ForeWord Reviews

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The Tao of Eating

Foreword Review — Jan / Feb 1999

Taoism teaches us to listen to our inner voice that seeks unity within ourselves, which results in harmonious relationships with the world. It asks us to empty our minds of knowledge and information that focus on outcomes, which obstruct the natural way of things.

Harper thus supports leaving the dieting fantasy and submitting to the needs and desires of the soul. Harper has an alternative to those people who are looking for a new relationship with food. She offers her “Five-Step Guide to the Tao of eating”: Goal replacing, Undieting, Informing, Deciding and Experiencing. This is the main structure of the book. She goes into depth with each step, some places offering a quick quiz such as: Are you a diet junkie?, or a worksheet questioning, for example: What influences your eating styles?

Harper brings to the reader insights and realistic ways of how to have a new relationship with food. She gives options to regaining control of eating habits, stabilizing natural weight and creating a new relationship with food that satisfies the body, mind and soul. In doing so the reader will most likely see how this helps support a new relationship with other parts of their lives.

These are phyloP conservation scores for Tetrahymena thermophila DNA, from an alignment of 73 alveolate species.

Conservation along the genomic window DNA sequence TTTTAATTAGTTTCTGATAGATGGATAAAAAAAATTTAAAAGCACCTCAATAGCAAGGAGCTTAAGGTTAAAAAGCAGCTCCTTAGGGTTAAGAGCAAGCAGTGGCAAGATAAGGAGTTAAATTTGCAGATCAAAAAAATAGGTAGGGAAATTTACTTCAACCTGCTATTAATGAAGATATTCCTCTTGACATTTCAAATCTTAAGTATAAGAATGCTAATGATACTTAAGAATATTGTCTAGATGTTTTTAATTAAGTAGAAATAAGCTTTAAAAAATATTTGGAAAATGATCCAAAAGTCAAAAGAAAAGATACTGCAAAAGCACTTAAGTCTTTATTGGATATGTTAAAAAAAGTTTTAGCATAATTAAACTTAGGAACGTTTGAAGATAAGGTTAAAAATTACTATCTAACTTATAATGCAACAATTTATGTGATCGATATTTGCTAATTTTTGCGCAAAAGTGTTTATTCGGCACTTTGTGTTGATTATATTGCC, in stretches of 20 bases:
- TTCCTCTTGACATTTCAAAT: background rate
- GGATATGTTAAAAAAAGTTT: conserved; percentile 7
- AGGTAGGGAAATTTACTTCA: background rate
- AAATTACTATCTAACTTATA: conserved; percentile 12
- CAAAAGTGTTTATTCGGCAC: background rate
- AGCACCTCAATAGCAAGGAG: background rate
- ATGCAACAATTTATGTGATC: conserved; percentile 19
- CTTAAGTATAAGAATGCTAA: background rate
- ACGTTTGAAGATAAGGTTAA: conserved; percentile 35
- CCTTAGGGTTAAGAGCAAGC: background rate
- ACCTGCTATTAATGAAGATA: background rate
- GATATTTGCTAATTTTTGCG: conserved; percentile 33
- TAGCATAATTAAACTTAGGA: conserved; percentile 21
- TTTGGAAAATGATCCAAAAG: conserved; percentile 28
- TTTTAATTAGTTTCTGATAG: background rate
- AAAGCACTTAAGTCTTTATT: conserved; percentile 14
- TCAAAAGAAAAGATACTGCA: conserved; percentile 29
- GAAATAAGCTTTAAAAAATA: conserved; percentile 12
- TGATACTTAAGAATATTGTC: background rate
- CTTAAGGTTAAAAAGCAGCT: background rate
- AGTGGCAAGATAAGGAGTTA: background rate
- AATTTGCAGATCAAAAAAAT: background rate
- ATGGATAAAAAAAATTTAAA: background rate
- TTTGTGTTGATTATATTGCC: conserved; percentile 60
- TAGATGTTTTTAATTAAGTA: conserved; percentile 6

Authenticity, Acceptance and Appreciation are the three challenges to having a soulful life. Authenticity, she points out, asks us to accept both the desirable and undesirable parts of ourselves and integrate them into wholeness. Being with both the good and the bad things that comprise our lives, will help overcome the acceptance obstacle. Appreciation of the complexities of being human, the experiences that we have, and allowing life to unfold, supports a way toward a soulful life.

Harper uses “The Tao of the Hummingbird” as an example to observe instinctual wisdom and how that wisdom helps to integrate into the greater natural whole. Taking in all of the sweet tasting nectar that it desires, this bird helps support the wisdom that if we are listening and in touch with our natural instincts, that we too may enjoy the same pleasures.

Harper offers the tools needed to free us from the “way of dieting” and to discover the soulful relationship with food. The book’s layout and guidelines are easy to follow. There are daily reminders throughout the book that are very supportive as one moves toward a more soulful way of eating and living.

Jackie Ankerson